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Marita Bonner

June 16, 1898 – December 6, 1971

Inducted in 2017

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Short stories

“The Hands–A Story” Opportunity: A Journal of Negro Life 3 (1925)

“The Prison-Bound” The Crisis 32 (1926)

“Nothing New” The Crisis 33 (1926)

“One Boy's Story” The Crisis 34 (1927: pseudonym: Joseph Maree Andrew)

“Drab Rambles” The Crisis 34 (1927)

“A Possible Triad of Black Notes, Part One” Opportunity 11 (1933)

“A Possible Triad of Black Notes, Part Two: Of Jimmie Harris” Opportunity 11 (1933)

“A Possible Triad of Black Notes, Part Three: Three Tales of Living Corner Store” Opportunity 11 (1933)

“Tin Can” Opportunity 12 (1934)

“A Sealed Pod” Opportunity 14 (1936)

“Black Fronts” Opportunity 16 (1938)

“Hate is Nothing” The Crisis 45 (1938: pseudonym: Joyce M. Reed)

“The Makin's” Opportunity 17 (1939)

“The Whipping” The Crisis 46 (1939)

“Hongry Fire” The Crisis 46 (1939)

“Patch Quilt” The Crisis 47 (1940)

“One True Love” The Crisis 48 (1941)

 

Essays

“On Being Young–A Woman–And Colored” The Crisis (1925)

“The Young Blood Hungers” The Crisis 35 (1928)

“Review of Autumn Love Cycle, by Georgia Douglas Johnson” Opportunity 7 (1929)

 

Drama

“The Pot-Maker (A Play to be Read)” Opportunity 5 (1927)

“The Purple Flower” The Crisis (1928)

“Exit–An Illusion” The Crisis 36 (1929)

 

Collected work

Frye Street and Environs: The Collected Works of Marita Bonner (1987)

And then you can, when Time is ripe, swoop to your feetat your full heightat a single gesture. Ready to go where? Why…Wherever God motions.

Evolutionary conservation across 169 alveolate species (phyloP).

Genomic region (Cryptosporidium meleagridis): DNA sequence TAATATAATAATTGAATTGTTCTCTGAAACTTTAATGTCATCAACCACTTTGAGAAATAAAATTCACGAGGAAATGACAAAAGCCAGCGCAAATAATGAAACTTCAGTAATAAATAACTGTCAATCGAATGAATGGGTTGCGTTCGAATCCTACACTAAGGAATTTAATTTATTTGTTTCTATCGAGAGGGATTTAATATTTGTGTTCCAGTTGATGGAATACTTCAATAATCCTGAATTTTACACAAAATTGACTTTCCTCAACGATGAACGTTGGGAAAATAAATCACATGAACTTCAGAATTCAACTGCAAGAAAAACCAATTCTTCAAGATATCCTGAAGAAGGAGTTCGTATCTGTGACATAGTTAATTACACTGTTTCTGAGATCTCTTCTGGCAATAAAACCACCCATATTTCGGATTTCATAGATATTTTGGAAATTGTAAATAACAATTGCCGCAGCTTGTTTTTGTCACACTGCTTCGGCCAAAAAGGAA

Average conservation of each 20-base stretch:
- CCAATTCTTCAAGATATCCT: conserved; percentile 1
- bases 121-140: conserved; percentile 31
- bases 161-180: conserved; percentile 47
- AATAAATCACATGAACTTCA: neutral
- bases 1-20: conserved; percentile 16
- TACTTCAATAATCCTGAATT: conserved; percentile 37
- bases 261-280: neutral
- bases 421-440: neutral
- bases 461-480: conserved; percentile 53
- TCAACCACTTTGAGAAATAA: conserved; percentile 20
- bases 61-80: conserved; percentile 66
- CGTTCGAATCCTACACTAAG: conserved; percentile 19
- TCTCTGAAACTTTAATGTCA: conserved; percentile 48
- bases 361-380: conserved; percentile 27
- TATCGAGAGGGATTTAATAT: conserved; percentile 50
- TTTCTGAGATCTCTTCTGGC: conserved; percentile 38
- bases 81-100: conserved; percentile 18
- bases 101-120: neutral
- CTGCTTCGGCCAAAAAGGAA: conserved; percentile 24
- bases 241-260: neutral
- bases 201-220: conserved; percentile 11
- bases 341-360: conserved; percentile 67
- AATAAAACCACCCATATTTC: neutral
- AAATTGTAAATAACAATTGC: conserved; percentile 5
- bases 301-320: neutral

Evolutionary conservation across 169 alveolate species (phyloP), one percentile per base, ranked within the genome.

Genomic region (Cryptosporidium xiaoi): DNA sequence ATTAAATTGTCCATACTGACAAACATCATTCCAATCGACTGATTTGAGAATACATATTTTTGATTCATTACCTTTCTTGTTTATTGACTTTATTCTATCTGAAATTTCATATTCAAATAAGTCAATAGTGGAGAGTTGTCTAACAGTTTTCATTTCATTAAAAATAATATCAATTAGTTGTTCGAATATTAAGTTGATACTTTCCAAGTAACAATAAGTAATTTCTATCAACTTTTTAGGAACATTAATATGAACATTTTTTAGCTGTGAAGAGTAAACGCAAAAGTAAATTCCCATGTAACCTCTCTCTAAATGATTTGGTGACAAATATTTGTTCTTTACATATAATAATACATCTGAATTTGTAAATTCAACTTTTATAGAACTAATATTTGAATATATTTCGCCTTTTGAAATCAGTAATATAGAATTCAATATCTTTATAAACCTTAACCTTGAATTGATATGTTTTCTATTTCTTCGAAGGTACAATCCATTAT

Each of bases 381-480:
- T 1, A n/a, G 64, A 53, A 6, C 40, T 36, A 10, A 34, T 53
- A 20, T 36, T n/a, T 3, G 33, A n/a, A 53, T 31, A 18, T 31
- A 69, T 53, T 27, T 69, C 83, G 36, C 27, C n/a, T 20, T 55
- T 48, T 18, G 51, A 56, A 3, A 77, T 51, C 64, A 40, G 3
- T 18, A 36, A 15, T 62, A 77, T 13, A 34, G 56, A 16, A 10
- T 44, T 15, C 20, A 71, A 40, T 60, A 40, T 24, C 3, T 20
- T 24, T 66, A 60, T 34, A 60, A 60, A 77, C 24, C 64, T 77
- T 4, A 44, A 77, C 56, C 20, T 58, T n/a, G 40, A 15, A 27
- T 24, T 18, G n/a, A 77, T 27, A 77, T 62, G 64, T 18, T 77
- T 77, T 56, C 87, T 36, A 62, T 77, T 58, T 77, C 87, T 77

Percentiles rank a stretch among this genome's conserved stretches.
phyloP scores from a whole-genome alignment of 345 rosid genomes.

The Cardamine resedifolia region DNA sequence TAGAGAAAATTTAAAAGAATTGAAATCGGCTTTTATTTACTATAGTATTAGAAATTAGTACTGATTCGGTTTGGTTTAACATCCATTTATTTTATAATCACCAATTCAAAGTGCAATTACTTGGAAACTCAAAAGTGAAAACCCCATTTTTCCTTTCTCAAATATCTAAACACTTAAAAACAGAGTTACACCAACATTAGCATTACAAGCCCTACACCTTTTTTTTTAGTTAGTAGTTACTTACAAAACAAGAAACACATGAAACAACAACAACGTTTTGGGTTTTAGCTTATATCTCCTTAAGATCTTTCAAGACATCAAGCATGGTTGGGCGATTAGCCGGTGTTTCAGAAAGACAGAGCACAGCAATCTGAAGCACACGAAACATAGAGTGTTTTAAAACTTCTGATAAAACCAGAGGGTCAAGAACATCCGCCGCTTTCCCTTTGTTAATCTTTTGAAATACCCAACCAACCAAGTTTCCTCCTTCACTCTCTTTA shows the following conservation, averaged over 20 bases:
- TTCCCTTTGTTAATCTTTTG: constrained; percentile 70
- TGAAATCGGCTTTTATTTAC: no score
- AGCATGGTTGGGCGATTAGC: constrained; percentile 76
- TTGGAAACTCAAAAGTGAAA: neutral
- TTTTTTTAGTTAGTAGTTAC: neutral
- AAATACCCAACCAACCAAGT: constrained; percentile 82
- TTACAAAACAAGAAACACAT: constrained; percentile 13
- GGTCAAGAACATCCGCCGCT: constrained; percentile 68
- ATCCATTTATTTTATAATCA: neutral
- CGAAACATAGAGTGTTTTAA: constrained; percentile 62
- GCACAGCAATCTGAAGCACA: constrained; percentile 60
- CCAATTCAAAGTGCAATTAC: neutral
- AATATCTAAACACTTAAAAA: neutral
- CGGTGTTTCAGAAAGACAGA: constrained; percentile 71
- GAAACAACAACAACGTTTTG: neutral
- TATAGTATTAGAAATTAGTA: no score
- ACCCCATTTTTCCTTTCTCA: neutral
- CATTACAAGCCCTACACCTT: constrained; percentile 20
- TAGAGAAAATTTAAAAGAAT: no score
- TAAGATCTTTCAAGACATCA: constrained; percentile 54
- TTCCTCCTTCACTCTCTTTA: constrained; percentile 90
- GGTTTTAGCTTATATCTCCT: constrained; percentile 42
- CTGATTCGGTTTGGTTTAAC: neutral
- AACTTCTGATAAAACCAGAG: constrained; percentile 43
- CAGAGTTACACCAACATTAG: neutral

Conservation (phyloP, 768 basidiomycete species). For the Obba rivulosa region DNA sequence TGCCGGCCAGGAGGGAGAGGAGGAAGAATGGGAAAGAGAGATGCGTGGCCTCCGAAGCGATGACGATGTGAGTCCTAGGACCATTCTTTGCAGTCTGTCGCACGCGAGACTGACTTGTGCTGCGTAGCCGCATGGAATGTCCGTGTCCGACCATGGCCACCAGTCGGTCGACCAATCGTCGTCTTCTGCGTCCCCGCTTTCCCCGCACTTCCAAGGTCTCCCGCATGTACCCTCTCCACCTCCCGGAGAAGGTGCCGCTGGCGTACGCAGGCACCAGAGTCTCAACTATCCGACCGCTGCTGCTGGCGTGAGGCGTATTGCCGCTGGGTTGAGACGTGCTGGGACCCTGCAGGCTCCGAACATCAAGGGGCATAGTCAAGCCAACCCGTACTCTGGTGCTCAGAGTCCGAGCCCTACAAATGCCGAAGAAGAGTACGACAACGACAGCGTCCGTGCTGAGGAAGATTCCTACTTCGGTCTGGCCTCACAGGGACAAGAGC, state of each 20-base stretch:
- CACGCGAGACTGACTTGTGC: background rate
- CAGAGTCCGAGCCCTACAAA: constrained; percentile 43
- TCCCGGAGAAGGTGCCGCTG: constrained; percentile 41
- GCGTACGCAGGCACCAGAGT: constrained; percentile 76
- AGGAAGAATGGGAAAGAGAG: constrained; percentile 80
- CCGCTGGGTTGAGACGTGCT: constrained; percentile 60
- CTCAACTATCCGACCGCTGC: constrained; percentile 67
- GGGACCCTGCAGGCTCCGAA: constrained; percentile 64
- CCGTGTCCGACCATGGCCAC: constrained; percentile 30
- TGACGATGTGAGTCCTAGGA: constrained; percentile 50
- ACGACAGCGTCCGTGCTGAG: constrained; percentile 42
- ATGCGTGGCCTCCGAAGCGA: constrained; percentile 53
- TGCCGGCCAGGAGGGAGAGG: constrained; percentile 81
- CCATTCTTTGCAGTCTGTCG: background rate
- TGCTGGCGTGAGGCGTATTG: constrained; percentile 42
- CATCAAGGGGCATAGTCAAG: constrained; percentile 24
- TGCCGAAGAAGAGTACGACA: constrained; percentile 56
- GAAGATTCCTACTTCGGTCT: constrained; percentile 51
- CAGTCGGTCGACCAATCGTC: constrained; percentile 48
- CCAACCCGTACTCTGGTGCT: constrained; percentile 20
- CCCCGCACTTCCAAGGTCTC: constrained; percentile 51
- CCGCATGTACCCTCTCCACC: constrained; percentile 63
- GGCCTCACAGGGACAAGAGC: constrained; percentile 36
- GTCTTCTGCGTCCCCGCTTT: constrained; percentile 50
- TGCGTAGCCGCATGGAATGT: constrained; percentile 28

Marita Bonner, an accomplished short story writer, playwright and essayist, was a black woman who left Boston for Chicago in the thirties and lived there until her death in 1971. At Radcliffe College, despite being barred from living in the college’s dormitories, she majored in English and Comparative Literature, also studying German and musical composition. From 1924-1941, Bonner published short stories and essays in African American journals such as OpportunityThe Crisis, and Black Life, illuminating the lives and struggles of urban black women as they fought to improve the lot of themselves and their families in Harlem and Chicago. These included her landmark 1925 essay On Being YoungA WomanAnd Colored, which was published in The Crisis and which exemplified her ferocious exploration of the enormous prejudices—class, race, and gender—barring opportunity. In 1930, Bonner married William Almy Occomy and moved to Chicago, where she raised three children and later taught school, first at Phillips High School and then Dolittle School, which served educationally deprived students. Her best-known works are her plays The Purple Flower (1928) and The Pot Maker (1927), as well as her Frye Street stories, set in a multi-ethnic, strife-torn Chicago. Distinguished Chicago literary scholar Richard Guzman notes that her 1926 short story, “Nothing New,” introduced her fictional street as one not only of hardship, but promise. He also credits Bonner for influencing writers such as Alice Browning and Era Bell Thompson. A collection of her work was published in 1987 as Frye Street and Environs: The Collected Works of Marita Bonner.

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